Ho. Ho. Ho. You think it's funny when Santa's sack is stuffed with a cheapo Barbie doll and a Tank watch without the Cartier label? Or Guess jeans with the label off-register? Laugh again. The Barbie may be flammable, the Tank won't keep time and the jeans might cause cancer.

They're knockoffs. Or counterfeits.

If Jack Fox has anything to do with it, they won't be on the streets. He's a counter-counterfeiter. A knockoff naysayer.

As an executive of the Mattel Inc. toy company in Los Angeles, he says, he "watched toy after toy soar in popularity and sales. Then, suddenly, for no apparent reason, sales would plummet.

"No apparent reason," he says, "meant counterfeits and knockoffs." (A counterfeit is a look-alike that includes a facsimile of the label or trademark. A knockoff is just a look-alike.)

In September, Fox left Mattel to form his own company: Commercial Counterfeiting Control. And in only a few weeks, with some major clients like Mattel, Cartier and Stadium Manufacturing (which includes Michael Jackson items), Fox has become control center of an international web of detection that, within its sphere, seems destined to become the Interpol of trademark protection.

From his cluttered (but high-tech) office in the Sherman Oaks area of Los Angeles, Fox can deal one minute with a suspicious grandmother on K Street in Washington and the next with an ex-customs inspector in San Francisco who is about to finger an incoming shipment of counterfeit Guess sportswear.

The K Street grandmother is a bounty hunter. She may work part time as a retail merchandiser or she may belong to a charitable organization Fox has recruited to help spot phonies. Under an arrangement with Fox, she notifies him (on his toll-free line) when she finds something out of sync. The labels and products of his clients are described in a periodic flier Fox prepares and distributes. The bounty -- from $50 to $100 -- may be paid to an individual or as a contribution to an organization.

There are about 350 of these spotter-shoppers, says Fox, in major cities throughout the country. On the next level are private detectives -- often ex-policemen or retired FBI agents. After a spotter pinpoints a suspicious product, the detectives are the ones who go buy it, and submit an affidavit saying where, when, from whom it is purchased and for how much.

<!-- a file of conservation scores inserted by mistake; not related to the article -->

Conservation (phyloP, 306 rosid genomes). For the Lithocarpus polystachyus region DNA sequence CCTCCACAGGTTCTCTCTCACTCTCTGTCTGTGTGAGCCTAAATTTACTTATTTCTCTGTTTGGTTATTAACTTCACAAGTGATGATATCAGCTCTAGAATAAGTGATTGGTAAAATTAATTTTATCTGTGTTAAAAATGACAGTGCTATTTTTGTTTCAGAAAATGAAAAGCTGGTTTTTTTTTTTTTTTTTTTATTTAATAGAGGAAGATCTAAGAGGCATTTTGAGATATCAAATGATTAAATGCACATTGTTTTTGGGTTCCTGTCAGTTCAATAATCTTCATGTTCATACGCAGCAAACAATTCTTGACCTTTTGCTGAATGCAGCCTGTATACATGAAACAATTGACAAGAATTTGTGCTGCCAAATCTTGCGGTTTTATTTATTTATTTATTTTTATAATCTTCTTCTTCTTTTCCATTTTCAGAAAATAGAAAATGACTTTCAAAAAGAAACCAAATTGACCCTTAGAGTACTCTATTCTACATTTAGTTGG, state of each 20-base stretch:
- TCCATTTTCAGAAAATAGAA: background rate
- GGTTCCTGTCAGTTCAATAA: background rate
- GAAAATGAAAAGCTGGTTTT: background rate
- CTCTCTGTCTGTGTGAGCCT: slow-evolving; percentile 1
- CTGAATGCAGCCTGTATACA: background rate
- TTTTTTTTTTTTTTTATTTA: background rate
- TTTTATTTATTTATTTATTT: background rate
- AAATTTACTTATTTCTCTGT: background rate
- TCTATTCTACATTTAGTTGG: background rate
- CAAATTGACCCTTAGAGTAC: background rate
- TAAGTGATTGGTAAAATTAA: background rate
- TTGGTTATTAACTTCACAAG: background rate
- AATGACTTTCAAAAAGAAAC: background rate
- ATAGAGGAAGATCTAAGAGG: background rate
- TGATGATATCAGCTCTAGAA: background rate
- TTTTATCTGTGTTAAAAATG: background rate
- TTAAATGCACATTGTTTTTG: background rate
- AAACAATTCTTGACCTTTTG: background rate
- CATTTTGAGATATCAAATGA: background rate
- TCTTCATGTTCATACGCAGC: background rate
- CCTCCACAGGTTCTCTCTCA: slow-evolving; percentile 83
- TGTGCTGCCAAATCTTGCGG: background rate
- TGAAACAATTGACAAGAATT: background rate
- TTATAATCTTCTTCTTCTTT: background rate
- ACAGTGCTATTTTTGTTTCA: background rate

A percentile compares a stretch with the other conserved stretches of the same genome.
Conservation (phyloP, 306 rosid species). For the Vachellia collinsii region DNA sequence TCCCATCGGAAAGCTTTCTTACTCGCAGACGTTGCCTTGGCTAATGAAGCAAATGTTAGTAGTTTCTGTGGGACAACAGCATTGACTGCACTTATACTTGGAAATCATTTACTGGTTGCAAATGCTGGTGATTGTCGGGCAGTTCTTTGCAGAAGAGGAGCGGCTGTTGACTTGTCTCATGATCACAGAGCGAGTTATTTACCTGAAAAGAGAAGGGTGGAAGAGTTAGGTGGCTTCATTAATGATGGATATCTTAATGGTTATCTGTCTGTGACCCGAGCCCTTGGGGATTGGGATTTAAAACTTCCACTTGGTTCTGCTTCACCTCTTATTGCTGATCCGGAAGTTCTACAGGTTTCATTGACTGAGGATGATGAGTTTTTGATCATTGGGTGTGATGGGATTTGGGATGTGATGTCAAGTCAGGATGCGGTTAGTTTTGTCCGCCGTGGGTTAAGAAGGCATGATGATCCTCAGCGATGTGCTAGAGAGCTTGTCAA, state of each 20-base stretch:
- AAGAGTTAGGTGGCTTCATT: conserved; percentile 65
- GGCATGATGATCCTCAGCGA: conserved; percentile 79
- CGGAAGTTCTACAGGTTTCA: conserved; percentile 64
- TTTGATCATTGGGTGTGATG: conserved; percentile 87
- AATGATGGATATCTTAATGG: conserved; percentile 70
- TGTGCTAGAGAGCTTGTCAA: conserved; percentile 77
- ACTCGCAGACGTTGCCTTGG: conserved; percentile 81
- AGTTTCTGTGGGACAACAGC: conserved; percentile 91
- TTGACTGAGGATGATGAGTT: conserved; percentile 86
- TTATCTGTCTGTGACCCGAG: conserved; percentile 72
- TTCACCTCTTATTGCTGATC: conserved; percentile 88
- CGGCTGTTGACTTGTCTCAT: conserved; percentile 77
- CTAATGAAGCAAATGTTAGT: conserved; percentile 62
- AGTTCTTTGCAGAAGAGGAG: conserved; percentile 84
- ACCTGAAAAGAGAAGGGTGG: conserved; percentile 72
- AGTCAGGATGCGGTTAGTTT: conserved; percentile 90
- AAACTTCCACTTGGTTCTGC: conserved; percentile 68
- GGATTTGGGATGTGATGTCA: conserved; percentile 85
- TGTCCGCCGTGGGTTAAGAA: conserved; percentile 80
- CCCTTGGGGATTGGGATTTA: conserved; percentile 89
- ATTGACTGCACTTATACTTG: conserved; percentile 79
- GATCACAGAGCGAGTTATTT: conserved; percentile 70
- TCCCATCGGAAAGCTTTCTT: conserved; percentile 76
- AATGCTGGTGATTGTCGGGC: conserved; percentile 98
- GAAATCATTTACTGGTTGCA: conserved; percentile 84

With this in hand, Fox and the specific client may go to local authorities for an injunction or a seizure. Laws are becoming stricter and may carry fines of $250,000 or even jail terms, says Fox. When retailers are involved, he prefers to offer them a deal -- the source of the product in exchange for no prosecution. "So far," he says dryly, "nobody wants to go to jail."

Fox is 55 years old, an ex-journalist, ex-TV executive, ex-toy maven.

He was born in Brooklyn, studied journalism at New York University and spent about a dozen years as an investigative reporter on the old New York Post, and another 10 years with CBS News.

He decided to move to California with his wife and two children in the mid-1960s. "It was after a terrible snowstorm. I was living at 89th Street and First Avenue in Manhattan and I had to spend an hour digging out my car. Then when I got it dug, it turns out not to be my car. Stupido! I swear to myself I'll never do that again.

"It's raining here now," he says in a long phone interview the other day, "but at least I don't have to shovel it."

But it was his work on the New York Post that accounted for what he calls his "finest hour . . . my greatest investigative coup, my service to the republic."